Women In Music Roll Of Honour 2018: Vanessa Reed

Women In Music Roll Of Honour 2018: Vanessa Reed

As the Music Week Women In Music Awards return on November 9, so too does the Roll Of Honour, recognising outstanding achievements across all corners of the industry. Join us as we gather this year's inductees to hear their remarkable stories...


How do you feel about joining the Music Week Women In Music Roll Of Honour?

“Very honoured. It’s important that the Women In Music Awards are drawing attention to female talent in the industry and it’s great to be recognised alongside the many brilliant women who’ve been highlighted in this list over the past few years.”

How did you get into the music business?

“Through a passion for new music. I studied music from a young age and realised fairly quickly that I wanted to support artists and composers rather than become one myself.”

Did you have a mentor or role model who helped you in the early part of your career?

“I never really had one specific mentor. In my early years at the Foundation I was lucky to have advice and guidance from some brilliant Trustees such as Paulette Long, Estelle Morris, Nigel Elderton, Simon Platz and Sally Taylor, who are still there if I need their help. My mum is the one who inspired me to make music my career. She was always playing the piano in our house so putting music at the centre of my life just seemed like the most natural thing to do.”

What do you consider to be the biggest achievement of your career?

“Growing and transforming the Foundation over the past decade so that we can support over three times the number of deserving music creators and organisations that we could when I joined. Diversifying the artists we fund and launching Keychange to empower female talent has also been a hugely rewarding step forward as it grows into an international movement and is welcomed as a campaign that needed to happen.”

Some of the gender pay gap figures for the music industry made for sobering reading. How far away is parity of opportunity and remuneration for women in the UK music industry?

“The stats show there’s a long way to go before we reach parity but it’s good to see how quickly large companies are responding and how important the government’s decision to implement pay reporting has been. The artists and industry professionals taking part in Keychange want to see this rule applied to smaller companies as well. They are also calling for more transparency around artist fees as part of our manifesto for change.”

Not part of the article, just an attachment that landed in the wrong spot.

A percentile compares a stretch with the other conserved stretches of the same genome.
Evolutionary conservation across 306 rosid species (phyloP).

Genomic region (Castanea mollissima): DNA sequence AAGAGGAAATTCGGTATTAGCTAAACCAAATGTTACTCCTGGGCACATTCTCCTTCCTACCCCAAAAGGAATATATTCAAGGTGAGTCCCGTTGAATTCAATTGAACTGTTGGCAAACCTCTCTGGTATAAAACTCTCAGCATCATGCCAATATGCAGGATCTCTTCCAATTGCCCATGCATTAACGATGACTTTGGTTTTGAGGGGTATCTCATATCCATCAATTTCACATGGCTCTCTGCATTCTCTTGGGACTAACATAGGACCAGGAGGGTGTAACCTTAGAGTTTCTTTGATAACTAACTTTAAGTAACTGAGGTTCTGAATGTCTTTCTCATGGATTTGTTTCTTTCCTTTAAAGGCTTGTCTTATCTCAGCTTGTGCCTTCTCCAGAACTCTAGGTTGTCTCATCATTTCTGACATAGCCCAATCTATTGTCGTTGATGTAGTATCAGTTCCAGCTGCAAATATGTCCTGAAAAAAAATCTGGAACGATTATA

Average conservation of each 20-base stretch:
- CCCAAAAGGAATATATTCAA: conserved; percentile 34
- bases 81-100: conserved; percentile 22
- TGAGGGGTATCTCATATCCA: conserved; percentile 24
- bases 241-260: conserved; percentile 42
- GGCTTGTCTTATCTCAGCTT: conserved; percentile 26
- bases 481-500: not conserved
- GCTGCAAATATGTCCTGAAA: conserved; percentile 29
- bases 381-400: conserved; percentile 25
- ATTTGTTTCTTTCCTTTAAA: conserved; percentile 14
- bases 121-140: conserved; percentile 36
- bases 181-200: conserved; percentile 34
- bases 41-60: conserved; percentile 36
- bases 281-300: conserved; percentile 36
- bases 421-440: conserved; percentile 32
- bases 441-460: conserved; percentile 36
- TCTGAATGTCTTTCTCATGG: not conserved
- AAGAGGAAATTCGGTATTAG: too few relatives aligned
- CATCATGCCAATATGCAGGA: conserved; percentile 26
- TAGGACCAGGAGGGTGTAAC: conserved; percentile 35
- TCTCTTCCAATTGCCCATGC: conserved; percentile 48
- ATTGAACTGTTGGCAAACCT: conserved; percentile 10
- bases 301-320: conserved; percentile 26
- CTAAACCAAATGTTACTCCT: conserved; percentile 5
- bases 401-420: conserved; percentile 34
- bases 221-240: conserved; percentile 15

Have things improved during your career? What more needs to be done?

“Things are definitely improving. In the decade I’ve been at PRS Foundation, the music and other creative industries have moved from denial of inequality and lack of awareness to a wider reaching debate and proactive approaches to investing in talent of all backgrounds. What needs more work? Senior leadership and boards, a reimagining of the workplace and conditions for women with children. More target-driven policies so we can measure where we are now, and where we want to be in five or 10 years.”

The issue of sexual harassment in the entertainment industries continues to dominate the news agenda. Is the music business doing enough to tackle the problem?

“The UK industry hasn’t really had its #MeToo movement yet. There’s been a huge collective uprising in Sweden, where 2,000 women signed a petition condemning sexual harassment. The debate about it seems to be less open here and it would be good if men and women across the industry could help to open things up. We need to recognise fully what’s happened in the past before we can move forward and make sure it’s different for the next generations.”

What advice would you offer young female executives about enjoying a successful career in the music business?

“If you have a passion for music, don’t let anything get in your way and make sure you put yourself forward for any opportunities that inspire you. If you fail or don’t quite get what you want at every stage that’s fine. Try again and don’t be put off. The industry needs your talent and different perspective.” 

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